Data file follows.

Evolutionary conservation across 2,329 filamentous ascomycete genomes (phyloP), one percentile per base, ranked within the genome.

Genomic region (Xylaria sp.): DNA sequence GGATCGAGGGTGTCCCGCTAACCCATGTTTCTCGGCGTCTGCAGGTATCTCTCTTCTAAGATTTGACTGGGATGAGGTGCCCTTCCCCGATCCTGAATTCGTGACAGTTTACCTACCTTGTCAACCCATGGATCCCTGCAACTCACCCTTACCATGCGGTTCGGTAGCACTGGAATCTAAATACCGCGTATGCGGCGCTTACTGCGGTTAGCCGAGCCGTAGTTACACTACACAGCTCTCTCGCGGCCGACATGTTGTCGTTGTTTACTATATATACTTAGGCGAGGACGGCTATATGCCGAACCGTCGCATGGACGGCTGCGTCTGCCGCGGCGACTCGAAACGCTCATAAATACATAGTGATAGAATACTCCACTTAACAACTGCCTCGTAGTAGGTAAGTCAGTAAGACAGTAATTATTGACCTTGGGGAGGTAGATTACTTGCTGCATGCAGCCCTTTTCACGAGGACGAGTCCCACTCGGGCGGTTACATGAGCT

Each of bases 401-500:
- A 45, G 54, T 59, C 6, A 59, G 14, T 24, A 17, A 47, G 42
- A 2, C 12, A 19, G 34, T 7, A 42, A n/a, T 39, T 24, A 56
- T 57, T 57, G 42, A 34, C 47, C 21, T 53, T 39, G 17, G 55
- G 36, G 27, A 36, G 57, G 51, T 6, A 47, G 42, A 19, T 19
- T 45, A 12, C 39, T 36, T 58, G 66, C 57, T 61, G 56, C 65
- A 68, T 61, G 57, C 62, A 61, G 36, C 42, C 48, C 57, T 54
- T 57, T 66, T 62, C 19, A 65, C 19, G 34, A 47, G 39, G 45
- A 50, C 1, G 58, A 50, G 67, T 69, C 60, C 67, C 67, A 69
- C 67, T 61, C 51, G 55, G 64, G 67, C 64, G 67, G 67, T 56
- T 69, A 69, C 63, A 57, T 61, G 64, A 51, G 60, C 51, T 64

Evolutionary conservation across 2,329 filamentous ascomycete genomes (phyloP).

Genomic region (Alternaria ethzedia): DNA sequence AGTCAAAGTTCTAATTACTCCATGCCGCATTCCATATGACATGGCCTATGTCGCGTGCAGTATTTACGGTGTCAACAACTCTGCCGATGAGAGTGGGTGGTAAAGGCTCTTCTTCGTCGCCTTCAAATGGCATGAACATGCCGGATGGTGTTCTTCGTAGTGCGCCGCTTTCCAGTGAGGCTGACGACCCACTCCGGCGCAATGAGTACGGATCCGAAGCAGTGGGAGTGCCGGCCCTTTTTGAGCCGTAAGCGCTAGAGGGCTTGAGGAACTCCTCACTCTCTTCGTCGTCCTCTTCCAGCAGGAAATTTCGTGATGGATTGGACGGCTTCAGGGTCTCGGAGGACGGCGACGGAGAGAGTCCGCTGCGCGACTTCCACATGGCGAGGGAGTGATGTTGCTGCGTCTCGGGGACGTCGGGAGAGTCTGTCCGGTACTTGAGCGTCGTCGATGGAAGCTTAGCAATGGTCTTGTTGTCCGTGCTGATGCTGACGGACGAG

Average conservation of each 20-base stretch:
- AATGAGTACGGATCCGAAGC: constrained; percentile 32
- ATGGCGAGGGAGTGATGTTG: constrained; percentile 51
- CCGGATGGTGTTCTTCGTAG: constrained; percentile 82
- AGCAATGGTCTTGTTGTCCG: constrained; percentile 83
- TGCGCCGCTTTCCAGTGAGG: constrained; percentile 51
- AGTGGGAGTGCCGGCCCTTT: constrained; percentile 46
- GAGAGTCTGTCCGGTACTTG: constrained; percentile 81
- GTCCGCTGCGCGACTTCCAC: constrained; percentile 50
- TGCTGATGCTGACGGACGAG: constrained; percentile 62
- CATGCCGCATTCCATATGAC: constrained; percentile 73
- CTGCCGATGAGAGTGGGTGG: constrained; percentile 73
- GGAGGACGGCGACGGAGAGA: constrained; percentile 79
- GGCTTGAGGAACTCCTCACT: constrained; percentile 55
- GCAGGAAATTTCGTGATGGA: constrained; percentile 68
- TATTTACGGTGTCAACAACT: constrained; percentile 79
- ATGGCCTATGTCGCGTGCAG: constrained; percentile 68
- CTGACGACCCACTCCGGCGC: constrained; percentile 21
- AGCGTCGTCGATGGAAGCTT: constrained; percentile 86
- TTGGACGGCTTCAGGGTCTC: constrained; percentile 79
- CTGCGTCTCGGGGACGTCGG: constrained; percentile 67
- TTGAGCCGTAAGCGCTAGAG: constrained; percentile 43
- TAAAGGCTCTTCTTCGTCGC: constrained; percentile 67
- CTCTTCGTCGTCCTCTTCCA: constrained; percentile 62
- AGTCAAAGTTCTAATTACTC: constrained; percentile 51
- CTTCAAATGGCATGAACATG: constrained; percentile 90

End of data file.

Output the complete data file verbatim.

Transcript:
Evolutionary conservation across 2,329 filamentous ascomycete genomes (phyloP), one percentile per base, ranked within the genome.

Genomic region (Xylaria sp.): DNA sequence GGATCGAGGGTGTCCCGCTAACCCATGTTTCTCGGCGTCTGCAGGTATCTCTCTTCTAAGATTTGACTGGGATGAGGTGCCCTTCCCCGATCCTGAATTCGTGACAGTTTACCTACCTTGTCAACCCATGGATCCCTGCAACTCACCCTTACCATGCGGTTCGGTAGCACTGGAATCTAAATACCGCGTATGCGGCGCTTACTGCGGTTAGCCGAGCCGTAGTTACACTACACAGCTCTCTCGCGGCCGACATGTTGTCGTTGTTTACTATATATACTTAGGCGAGGACGGCTATATGCCGAACCGTCGCATGGACGGCTGCGTCTGCCGCGGCGACTCGAAACGCTCATAAATACATAGTGATAGAATACTCCACTTAACAACTGCCTCGTAGTAGGTAAGTCAGTAAGACAGTAATTATTGACCTTGGGGAGGTAGATTACTTGCTGCATGCAGCCCTTTTCACGAGGACGAGTCCCACTCGGGCGGTTACATGAGCT

Each of bases 401-500:
- A 45, G 54, T 59, C 6, A 59, G 14, T 24, A 17, A 47, G 42
- A 2, C 12, A 19, G 34, T 7, A 42, A n/a, T 39, T 24, A 56
- T 57, T 57, G 42, A 34, C 47, C 21, T 53, T 39, G 17, G 55
- G 36, G 27, A 36, G 57, G 51, T 6, A 47, G 42, A 19, T 19
- T 45, A 12, C 39, T 36, T 58, G 66, C 57, T 61, G 56, C 65
- A 68, T 61, G 57, C 62, A 61, G 36, C 42, C 48, C 57, T 54
- T 57, T 66, T 62, C 19, A 65, C 19, G 34, A 47, G 39, G 45
- A 50, C 1, G 58, A 50, G 67, T 69, C 60, C 67, C 67, A 69
- C 67, T 61, C 51, G 55, G 64, G 67, C 64, G 67, G 67, T 56
- T 69, A 69, C 63, A 57, T 61, G 64, A 51, G 60, C 51, T 64

Evolutionary conservation across 2,329 filamentous ascomycete genomes (phyloP).

Genomic region (Alternaria ethzedia): DNA sequence AGTCAAAGTTCTAATTACTCCATGCCGCATTCCATATGACATGGCCTATGTCGCGTGCAGTATTTACGGTGTCAACAACTCTGCCGATGAGAGTGGGTGGTAAAGGCTCTTCTTCGTCGCCTTCAAATGGCATGAACATGCCGGATGGTGTTCTTCGTAGTGCGCCGCTTTCCAGTGAGGCTGACGACCCACTCCGGCGCAATGAGTACGGATCCGAAGCAGTGGGAGTGCCGGCCCTTTTTGAGCCGTAAGCGCTAGAGGGCTTGAGGAACTCCTCACTCTCTTCGTCGTCCTCTTCCAGCAGGAAATTTCGTGATGGATTGGACGGCTTCAGGGTCTCGGAGGACGGCGACGGAGAGAGTCCGCTGCGCGACTTCCACATGGCGAGGGAGTGATGTTGCTGCGTCTCGGGGACGTCGGGAGAGTCTGTCCGGTACTTGAGCGTCGTCGATGGAAGCTTAGCAATGGTCTTGTTGTCCGTGCTGATGCTGACGGACGAG

Average conservation of each 20-base stretch:
- AATGAGTACGGATCCGAAGC: constrained; percentile 32
- ATGGCGAGGGAGTGATGTTG: constrained; percentile 51
- CCGGATGGTGTTCTTCGTAG: constrained; percentile 82
- AGCAATGGTCTTGTTGTCCG: constrained; percentile 83
- TGCGCCGCTTTCCAGTGAGG: constrained; percentile 51
- AGTGGGAGTGCCGGCCCTTT: constrained; percentile 46
- GAGAGTCTGTCCGGTACTTG: constrained; percentile 81
- GTCCGCTGCGCGACTTCCAC: constrained; percentile 50
- TGCTGATGCTGACGGACGAG: constrained; percentile 62
- CATGCCGCATTCCATATGAC: constrained; percentile 73
- CTGCCGATGAGAGTGGGTGG: constrained; percentile 73
- GGAGGACGGCGACGGAGAGA: constrained; percentile 79
- GGCTTGAGGAACTCCTCACT: constrained; percentile 55
- GCAGGAAATTTCGTGATGGA: constrained; percentile 68
- TATTTACGGTGTCAACAACT: constrained; percentile 79
- ATGGCCTATGTCGCGTGCAG: constrained; percentile 68
- CTGACGACCCACTCCGGCGC: constrained; percentile 21
- AGCGTCGTCGATGGAAGCTT: constrained; percentile 86
- TTGGACGGCTTCAGGGTCTC: constrained; percentile 79
- CTGCGTCTCGGGGACGTCGG: constrained; percentile 67
- TTGAGCCGTAAGCGCTAGAG: constrained; percentile 43
- TAAAGGCTCTTCTTCGTCGC: constrained; percentile 67
- CTCTTCGTCGTCCTCTTCCA: constrained; percentile 62
- AGTCAAAGTTCTAATTACTC: constrained; percentile 51
- CTTCAAATGGCATGAACATG: constrained; percentile 90